Engineered Enzymes Used to Synthesize Biaryls

Engineered Enzymes Used to Synthesize Biaryls

Author: ChemistryViews

Biaryl compounds are useful, e.g., as ligands in asymmetric catalysis. They are often prepared via transition-metal-catalyzed cross-coupling reactions of prefunctionalized aryl building blocks. The oxidative coupling of two C–H bonds could be a useful alternative path to the formation of biaryl C–C bonds. However, controlling the site-selectivity in this type of reaction can be challenging. Biocatalytic oxidative cross-coupling reactions, in which the enzyme catalyst controls the selectivity, could allow researchers to overcome this limitation. Enzymes such as cytochromes P450 (P450s), for example, can promote the dimerization of phenolic compounds to give biaryl natural products.

Alison R. H. Narayan, University of Michigan, Ann Arbor, USA, and colleagues have investigated whether P450s can be used as biocatalysts for “unnatural” cross-coupling reactions to obtain biaryls. The team first used the cytochrome P450 enzyme KtnC, which they expressed using the yeast Pichia pastoris. They found that KtnC was able to promote the cross-coupling of different coumarins, leading to the formation of unnatural products. A diverse set of phenolic substrates could also be used as substrates. However, the reactivity and selectivity decreased as the substrate structures became less similar to the native coumarin framework.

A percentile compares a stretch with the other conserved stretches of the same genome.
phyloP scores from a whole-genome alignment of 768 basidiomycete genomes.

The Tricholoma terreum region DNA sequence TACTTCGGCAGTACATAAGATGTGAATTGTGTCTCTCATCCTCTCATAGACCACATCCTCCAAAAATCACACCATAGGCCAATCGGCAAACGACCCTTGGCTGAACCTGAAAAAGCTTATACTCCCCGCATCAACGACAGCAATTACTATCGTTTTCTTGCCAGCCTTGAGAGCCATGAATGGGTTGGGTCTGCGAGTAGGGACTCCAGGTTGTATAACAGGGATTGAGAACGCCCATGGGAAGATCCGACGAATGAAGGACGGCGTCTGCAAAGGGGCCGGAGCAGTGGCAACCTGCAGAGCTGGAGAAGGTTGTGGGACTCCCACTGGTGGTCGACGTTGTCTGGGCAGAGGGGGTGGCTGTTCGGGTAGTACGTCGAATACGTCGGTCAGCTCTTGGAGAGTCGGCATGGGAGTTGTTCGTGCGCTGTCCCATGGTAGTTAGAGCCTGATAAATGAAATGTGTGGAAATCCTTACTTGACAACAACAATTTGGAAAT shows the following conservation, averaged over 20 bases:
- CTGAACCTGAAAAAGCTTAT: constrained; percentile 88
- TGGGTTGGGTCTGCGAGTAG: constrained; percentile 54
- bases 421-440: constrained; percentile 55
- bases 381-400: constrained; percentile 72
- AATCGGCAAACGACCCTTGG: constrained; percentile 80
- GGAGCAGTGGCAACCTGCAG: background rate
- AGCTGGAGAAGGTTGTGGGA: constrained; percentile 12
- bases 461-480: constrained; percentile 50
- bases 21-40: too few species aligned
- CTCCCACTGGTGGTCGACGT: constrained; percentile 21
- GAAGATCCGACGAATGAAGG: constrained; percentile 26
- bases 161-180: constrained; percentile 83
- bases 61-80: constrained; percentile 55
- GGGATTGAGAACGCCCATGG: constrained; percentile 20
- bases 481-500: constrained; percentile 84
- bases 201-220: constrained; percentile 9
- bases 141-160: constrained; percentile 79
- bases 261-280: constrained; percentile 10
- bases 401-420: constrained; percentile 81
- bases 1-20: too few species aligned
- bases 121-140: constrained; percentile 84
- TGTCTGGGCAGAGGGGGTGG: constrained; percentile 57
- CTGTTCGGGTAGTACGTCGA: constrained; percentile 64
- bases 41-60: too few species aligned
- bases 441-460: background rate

The researchers then engineered a P450 enzyme with the aim of increasing reactivity, site-selectivity, and stereoselectivity and making the biocatalytic cross-coupling practical for organic synthesis. They selected the cross-coupling product of a coumarin and 2-naphthol (pictured) as the target, which was obtained in low yields using the wild-type KtnC enzyme. The team then generated a large library of enzymes by introducing mutations and screened them for their catalytic properties in the target reaction. Through several rounds of directed evolution, the activity and selectivity in the desired reaction were then improved. The team obtained a biocatalyst with a 92-fold improvement in activity after five rounds of evolution. Further changes were made to increase the stereoselectivity, at the cost of a reduction in yield. According to the researchers, this biocatalytic approach could be a useful tool in the convergent assembly of biaryl compounds.


 

 

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